The Delian Mode is a documentary about Derbyshire and her music. From director Kara Blake, it weaves together interviews with the people who worked with her and samples of her music and recordings of Derbyshire herself. But the documentary is more than just a dry presentation of facts and commentary. It’s visually and audially mesmerizing, a work of art in itself. Through it, viewers journey through the process Derbyshire used to create the haunting music she’s famous for. We see not only the actual equipment she used, but also visual interpretations of the ideas and concepts behind the music. We learn of the everyday items she sampled sounds from and hear her own words on how she felt as a woman in an industry dominated by men. One of the most phenomenal things I learned from The Delian Mode was that, after Derbyshire’s death, 267 tapes and countless manuscripts were found stored in her attic—a massive testament to the huge output of her work.

The Delian Mode was released in 2009 and won a Genie award for best short documentary in 2010. In my view, this is a beautiful film and a moving tribute to Derbyshire, one that will be enjoyed by not just Doctor Who fans, but by anyone with an interest in electronic music; I certainly feel it deserved this award. I highly recommend watching it!

Tuesday, 8 April 2014

Cosmos - A Sky Full of Ghosts


Imagination is a powerful thing. It’s the ability to contemplate things that might be and sometimes even to contemplate the complete impossible. The fourth episode of Cosmos, “A Sky Full of Ghosts” is really all about the power of imagination, as well as its pitfalls. It shows how science, at its most basic, all starts with an idea, one that people then investigate. Sometimes the idea is right. Sometimes it’s wrong. Other times, it’s somewhere in between and needs to be modified to bring it closer to being correct.

The episode opens with a very simple statement of “Seeing is not believing,” and proceeds with a demonstration of how some ideas can seem obvious and yet be wrong. Light can play tricks on our eyes. From the exact position of the sun in our sky to the existence of a horizon to the apparent existence of a cosmic horizon, we encounter optical illusions every day of our lives. But it’s through investigating these illusions and questioning them that we uncover the truth. “A Sky Full of Ghosts” goes on to talk about the nature of light and establishes that light has a finite (albeit immensely fast) speed. We can determine the age of the universe (in billions of years) by how far we can see. The light from the “cosmic horizon” has needed those billions of years just to reach us, but there simply hasn’t been enough time for anything beyond that point to get here. We also learn more of how gravity works and its effects on light itself.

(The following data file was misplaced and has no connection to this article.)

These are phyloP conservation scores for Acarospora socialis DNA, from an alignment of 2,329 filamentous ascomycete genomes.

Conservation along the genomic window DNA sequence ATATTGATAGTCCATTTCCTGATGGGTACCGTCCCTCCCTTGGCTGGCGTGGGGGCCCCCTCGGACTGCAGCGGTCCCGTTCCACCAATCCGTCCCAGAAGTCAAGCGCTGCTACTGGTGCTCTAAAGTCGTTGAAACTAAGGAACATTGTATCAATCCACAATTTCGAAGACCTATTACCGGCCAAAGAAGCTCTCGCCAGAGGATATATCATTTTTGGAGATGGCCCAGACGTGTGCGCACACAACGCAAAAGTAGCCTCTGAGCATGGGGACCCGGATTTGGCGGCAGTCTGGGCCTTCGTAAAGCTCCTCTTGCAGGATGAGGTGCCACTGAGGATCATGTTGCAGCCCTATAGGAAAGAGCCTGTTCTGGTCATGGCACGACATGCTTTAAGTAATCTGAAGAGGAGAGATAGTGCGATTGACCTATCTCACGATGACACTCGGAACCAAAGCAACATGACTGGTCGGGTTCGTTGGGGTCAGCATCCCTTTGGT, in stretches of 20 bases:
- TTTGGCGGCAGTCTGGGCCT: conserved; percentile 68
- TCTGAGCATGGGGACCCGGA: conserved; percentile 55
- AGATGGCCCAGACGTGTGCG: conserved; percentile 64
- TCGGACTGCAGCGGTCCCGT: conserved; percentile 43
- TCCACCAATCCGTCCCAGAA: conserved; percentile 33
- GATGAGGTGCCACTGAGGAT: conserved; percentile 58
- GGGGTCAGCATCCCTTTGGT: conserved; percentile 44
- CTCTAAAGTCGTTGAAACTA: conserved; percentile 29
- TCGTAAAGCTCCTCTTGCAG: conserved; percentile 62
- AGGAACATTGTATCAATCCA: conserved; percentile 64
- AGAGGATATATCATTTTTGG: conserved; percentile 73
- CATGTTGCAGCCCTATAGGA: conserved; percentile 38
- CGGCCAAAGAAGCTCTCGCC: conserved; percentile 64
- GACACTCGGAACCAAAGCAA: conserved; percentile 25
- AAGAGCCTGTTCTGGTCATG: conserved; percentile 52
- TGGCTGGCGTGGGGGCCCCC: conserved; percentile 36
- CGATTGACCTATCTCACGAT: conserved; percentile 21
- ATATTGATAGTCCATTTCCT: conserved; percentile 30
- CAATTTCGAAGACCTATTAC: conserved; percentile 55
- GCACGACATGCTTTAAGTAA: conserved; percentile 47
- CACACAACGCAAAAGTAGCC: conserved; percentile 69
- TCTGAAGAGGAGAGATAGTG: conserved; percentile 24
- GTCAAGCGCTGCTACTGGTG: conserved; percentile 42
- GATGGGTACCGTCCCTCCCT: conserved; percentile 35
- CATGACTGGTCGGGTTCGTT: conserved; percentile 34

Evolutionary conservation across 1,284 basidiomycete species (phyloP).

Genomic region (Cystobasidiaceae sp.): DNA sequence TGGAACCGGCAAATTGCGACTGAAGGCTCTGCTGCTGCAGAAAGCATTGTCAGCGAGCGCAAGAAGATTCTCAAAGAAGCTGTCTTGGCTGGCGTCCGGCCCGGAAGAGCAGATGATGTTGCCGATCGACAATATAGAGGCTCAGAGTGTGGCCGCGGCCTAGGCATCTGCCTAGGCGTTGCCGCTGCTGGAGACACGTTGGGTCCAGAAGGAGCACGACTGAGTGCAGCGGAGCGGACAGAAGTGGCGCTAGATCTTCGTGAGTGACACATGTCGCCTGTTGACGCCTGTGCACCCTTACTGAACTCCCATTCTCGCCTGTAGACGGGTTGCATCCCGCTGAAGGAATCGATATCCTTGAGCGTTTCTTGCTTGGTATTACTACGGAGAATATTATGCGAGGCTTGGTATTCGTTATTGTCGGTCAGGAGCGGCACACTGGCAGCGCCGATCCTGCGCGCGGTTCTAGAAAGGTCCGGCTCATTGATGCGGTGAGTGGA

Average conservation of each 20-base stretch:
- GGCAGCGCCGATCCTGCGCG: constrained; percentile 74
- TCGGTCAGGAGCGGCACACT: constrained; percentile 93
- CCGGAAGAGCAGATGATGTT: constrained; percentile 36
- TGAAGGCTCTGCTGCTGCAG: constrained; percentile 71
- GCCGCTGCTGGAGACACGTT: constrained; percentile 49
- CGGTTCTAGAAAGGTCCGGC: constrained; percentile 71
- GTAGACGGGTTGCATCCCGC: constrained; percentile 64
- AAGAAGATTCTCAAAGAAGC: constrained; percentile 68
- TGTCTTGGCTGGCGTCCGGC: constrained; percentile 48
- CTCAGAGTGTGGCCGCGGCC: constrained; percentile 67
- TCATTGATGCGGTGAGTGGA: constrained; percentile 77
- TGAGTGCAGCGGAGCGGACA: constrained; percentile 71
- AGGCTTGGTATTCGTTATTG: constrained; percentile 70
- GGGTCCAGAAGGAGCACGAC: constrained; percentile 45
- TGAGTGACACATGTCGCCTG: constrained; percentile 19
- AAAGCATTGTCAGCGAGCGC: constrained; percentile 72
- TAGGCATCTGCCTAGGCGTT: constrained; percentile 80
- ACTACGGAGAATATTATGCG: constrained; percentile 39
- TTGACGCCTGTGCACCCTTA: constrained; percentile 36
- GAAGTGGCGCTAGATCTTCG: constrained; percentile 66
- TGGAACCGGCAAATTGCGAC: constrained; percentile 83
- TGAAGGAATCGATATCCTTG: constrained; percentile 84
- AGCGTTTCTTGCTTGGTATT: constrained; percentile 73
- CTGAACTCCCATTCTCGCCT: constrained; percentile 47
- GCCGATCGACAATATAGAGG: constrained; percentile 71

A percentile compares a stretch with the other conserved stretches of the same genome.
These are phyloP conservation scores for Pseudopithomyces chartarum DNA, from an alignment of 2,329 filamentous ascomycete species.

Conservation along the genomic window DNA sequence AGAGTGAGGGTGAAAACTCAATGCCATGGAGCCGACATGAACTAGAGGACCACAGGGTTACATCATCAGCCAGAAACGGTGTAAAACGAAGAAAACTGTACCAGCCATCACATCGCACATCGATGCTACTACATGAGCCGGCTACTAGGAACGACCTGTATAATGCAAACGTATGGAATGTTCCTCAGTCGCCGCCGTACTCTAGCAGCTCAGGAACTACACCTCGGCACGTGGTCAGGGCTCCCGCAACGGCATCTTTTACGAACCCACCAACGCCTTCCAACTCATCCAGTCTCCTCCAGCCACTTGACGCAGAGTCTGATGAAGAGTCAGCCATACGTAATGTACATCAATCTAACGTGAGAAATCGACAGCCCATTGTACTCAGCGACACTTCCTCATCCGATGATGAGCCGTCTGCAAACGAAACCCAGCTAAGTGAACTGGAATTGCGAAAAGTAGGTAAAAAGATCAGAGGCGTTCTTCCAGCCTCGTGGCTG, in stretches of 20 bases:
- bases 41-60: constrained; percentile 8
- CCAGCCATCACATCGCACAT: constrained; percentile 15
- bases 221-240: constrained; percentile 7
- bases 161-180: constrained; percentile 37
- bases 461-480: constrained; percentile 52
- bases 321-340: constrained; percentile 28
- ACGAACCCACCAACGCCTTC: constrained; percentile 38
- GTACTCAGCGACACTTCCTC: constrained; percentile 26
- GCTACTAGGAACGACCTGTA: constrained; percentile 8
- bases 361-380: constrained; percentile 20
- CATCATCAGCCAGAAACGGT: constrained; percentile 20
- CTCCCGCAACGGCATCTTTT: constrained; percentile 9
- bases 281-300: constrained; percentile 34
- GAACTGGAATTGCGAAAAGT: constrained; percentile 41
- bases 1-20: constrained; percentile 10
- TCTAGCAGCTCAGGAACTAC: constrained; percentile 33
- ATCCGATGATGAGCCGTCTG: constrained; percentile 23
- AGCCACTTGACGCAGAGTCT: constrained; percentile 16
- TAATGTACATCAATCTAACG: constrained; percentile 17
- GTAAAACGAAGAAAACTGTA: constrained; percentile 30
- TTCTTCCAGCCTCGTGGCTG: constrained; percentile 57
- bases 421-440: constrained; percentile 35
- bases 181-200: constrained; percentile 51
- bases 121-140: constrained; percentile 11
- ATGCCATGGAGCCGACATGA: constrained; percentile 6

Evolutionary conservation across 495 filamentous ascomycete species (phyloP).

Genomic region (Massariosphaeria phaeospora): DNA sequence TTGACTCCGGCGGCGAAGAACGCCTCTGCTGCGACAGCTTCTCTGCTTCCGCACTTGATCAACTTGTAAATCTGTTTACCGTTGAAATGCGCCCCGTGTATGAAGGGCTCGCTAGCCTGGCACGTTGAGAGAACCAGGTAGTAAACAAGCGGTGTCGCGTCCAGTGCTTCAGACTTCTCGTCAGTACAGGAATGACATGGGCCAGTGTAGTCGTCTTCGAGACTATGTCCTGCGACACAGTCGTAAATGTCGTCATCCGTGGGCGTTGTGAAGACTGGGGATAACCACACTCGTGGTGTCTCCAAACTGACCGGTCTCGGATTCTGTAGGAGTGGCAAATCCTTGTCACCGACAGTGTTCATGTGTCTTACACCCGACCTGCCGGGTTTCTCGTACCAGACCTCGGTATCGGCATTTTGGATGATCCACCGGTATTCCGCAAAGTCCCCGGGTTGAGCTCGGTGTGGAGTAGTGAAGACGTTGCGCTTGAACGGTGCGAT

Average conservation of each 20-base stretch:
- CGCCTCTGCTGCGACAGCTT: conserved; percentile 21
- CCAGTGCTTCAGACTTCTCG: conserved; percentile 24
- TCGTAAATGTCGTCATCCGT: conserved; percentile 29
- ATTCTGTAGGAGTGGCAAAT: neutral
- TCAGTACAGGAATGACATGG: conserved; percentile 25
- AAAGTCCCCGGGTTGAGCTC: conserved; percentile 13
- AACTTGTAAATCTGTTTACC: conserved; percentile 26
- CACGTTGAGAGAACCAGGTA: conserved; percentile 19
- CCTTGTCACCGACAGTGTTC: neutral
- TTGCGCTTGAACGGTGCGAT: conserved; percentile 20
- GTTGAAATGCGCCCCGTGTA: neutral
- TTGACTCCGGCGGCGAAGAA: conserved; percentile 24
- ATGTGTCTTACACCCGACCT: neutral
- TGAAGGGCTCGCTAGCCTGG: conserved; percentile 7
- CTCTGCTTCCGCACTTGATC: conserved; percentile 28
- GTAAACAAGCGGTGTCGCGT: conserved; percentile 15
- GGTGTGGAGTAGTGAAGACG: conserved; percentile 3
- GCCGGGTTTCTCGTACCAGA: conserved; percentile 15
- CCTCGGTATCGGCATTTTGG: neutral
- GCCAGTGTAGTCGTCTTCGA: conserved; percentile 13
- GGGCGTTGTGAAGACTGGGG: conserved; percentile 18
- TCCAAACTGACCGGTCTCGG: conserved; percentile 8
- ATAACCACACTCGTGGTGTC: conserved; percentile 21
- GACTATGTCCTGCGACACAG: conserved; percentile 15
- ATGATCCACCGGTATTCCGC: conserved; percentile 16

Saturday, 5 April 2014

Tabletop Day


Today is the 2nd annual International Tabletop Day. And for the second year in a row, it’s been scheduled on an inconvenient day, and so there’s no one for me to play games with. My wife is busy studying for exams and everyone else has other plans that have nothing to do with playing tabletop games. Last year, I challenged my dogs to a game of Zombie Dice and lost solidly to Pan. I thought about doing the same this year, but Pan doesn’t want to risk losing his champion status, and honestly, if I lost again, I’m not sure I could suffer the humiliation. So Pan’s champion status is safe...for now.

However, as this blog is is heavily focused on tabletop roleplaying games, particularly Pathfinder, like last year, I couldn’t let the day go by without doing something in honour of it. As such, I have spent what free time I’ve had today doing long-term planning for my Pathfinder games. I have a regular group that meets every Sunday (although tomorrow will be the second of what will likely be three weeks in a row of no game due to real life interfering) and I also GM two play-by-post games on the Paizo messageboards. Of course, as a game master, I have to spend time every week preparing for games, but today I decided to look a bit farther into the future. As my Sunday group is nearing the end of its current campaign (the Council of Thieves adventure path), I decided to start making serious plans for their next campaign. It will still likely be a few more months before the current campaign concludes, but it doesn’t harm to have an idea of what to do next. I won’t go into too much detail here—partly because I’ve only done the barest of sketches so far and partly because members of my group read this blog and I don’t want to give secrets away—however, here’s a quick list of the books I’ve pulled out in order to assist me: